Cunningham: They end up.

Frizzera: – they end up in the future.

Cunningham: Sure.

Frizzera: I think a physician buy-in is really important.

Cunningham: Okay.

Frizzera: Yep.

Cunningham:: In your current role, you work with a lot of start-ups and companies that are trying to navigate this very complex web of what is healthcare reform.

Frizzera: Right.

Cunningham: Tell me about some of the challenges or the biggest challenges you’re seeing these companies face, and then what you’re doing to help them solve that.

Frizzera: Sure. One of the things, the very first thing we talk about is, you have to know something about healthcare. You have to be solving a problem. There were a million great ideas out here but if not solving somebody’s problem, it’s going to be pretty hard to convince them to buy it because there are so many problems to be solved. There’s a lot of technology that can solve the problems. We recommend, find a problem and tell people how you can fix it. That’s the number one thing that’s most important. Number two, you need to generally know healthcare. People come in and they know Medicare takes care of people over 65, but they don’t really understand that there’s a ton of regulations, there’s legislation. There’s a lot of regulatory authority over that space.

They need to get educated because it’s very hard to fix a problem when you don’t appreciate some of the regulatory controls that exist for any company, including start-ups. The third I would say is, they need to listen. Most start-ups come to us with a really good idea, and a lot of them are pretty sophisticated ideas, but we find the ones that are the most successful, listen, not just to us. They don’t have to do what we say but they have to at least listen to what we’re saying and not dismiss it. Those who are very defensive about their model, “Well, we’re doing it because … ” “Okay, well you can do whatever you want, it’s not my company, but if you’re not listening to me you’re not listening to anybody. You need to listen because people will have really good ideas for you and really good information that you need to synthesize and figure out how it impacts your model.”

The ones that we work closely with, what we love about them is they’ve listened to people and their models have evolved. Nobody had, the model we have today working with them, is not the model they started with. It’s close, it’s in the same space. They’re smart enough to listen and evolve that-

Cunningham: Be coachable.

Frizzera: – Right, exactly, be coachable. They changed their model into something that will really work.

Cunningham: Mm-hmm (affirmative). Last question I have for you.

Frizzera: Yeah.

Cunningham: As people are trying to keep abreast of what’s going on and stay on top of these changes and the regulations, what is the one go-to source if somebody had ten minutes a day to read, what would you recommend as the one go-to source to keep on top of what’s happening with CMS?

Frizzera: Yeah. I’ll make a couple of recommendations. One, I don’t know that there’s a ten minute place to go, I would say CMS offers a system where you can get automatic alerts when they issue new things. I think that’s really important to sign up for those alerts so you can just get an alert everyday there whenever they’re showing a new demo model or they’re changing some policy, you’ll get an alert that they’ve issued something. I think that’s really, really important. I think the hardest part of keeping abreast is, the industries are still so fragmented. If you just get information about acute care hospital stays, you’re not going to understand that the goal is to put SNIPs and hospitals together for a payment where they’re both at risk for something. I think it’s hard because you can’t really just look at one industry. If you’re not a physician, you should still know what MACRA does.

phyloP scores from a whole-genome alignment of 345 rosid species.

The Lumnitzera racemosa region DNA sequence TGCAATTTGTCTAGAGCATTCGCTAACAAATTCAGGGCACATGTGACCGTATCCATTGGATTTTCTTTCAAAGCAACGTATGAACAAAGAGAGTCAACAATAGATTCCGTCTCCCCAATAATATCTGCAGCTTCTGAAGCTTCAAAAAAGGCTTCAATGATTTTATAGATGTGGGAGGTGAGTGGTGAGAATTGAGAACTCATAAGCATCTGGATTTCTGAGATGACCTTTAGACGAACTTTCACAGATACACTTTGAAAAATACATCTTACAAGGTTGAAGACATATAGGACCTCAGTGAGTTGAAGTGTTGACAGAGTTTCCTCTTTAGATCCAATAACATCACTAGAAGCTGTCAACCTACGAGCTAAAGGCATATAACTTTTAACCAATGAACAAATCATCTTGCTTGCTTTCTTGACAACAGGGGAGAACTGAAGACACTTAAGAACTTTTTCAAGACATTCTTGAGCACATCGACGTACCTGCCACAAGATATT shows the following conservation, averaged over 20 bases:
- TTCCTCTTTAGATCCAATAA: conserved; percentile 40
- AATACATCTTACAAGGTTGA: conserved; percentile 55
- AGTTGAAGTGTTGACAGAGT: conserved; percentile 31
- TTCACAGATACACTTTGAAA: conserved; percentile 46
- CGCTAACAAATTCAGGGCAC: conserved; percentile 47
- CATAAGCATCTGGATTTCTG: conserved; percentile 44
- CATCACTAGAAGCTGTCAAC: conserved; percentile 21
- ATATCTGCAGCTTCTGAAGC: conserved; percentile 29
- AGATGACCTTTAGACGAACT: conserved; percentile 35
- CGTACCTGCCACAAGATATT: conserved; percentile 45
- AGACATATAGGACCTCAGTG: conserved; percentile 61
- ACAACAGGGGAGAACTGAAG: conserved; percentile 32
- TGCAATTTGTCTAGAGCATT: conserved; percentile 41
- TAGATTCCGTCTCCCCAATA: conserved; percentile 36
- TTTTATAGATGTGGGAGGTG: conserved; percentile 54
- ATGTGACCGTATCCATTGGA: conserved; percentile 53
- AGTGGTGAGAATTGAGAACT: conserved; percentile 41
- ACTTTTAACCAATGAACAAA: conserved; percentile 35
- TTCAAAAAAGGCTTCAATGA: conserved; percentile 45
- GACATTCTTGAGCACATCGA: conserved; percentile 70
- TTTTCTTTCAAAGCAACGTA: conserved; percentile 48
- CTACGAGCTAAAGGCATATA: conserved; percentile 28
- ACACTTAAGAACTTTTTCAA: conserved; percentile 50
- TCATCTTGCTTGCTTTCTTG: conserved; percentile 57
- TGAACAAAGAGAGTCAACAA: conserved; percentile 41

Cunningham: Sure.

Frizzera: A lot of people, I mean it’s pretty shocking to me, I ask this question all the time. I was talking to a bunch of skilled nursing facilities, I said, “How many of you have ever heard of … What do you know about MACRA?” “Oh, it’s a physician thing.” I’m like, “You guys need to pay attention to MACRA.” I think it’s hard. It is a challenge to stay on top of what’s happening. The other thing I will say that’s really important if you’re trying to figure out change and where change is going, is to monitor the CMMI website.

Cunningham: Okay.

Frizzera: They do a great job of putting on that website all kinds of information about what they’re doing. They put out a lot of very good descriptions about the models they’re trying to test. They put out, what we call, request for information where they ask people, “Please tell us what you think about this idea or this model.”

Cunningham: Wow.

Frizzera: A great example, they just issued one for an accountable care organization for dual eligibles, Medicare / Medicaid beneficiaries. It’s important for people to read that and comment because they’re saying, “We don’t know how to do it. You tell us so that we can help design a good program.” It’s really important to keep an eye on that particular center’s website for CMS. It’s the signal for where they’re moving healthcare delivery in term of experiments and innovation.

Cunningham: That is so helpful. For all of you listening, keep following that website. Charlene, it was a pleasure.

Frizzera: Good.

Cunningham: Thank you so very much.

Frizzera: Thank you so much. Thanks for asking me.


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Ellen Laux

Ellen Laux

Ellen is a design and marketing veteran and lives on the marketing team at CODE. She's focusing on helping surgeons and hospitals understand and LOVE PROs.

ellen@codetechnology.com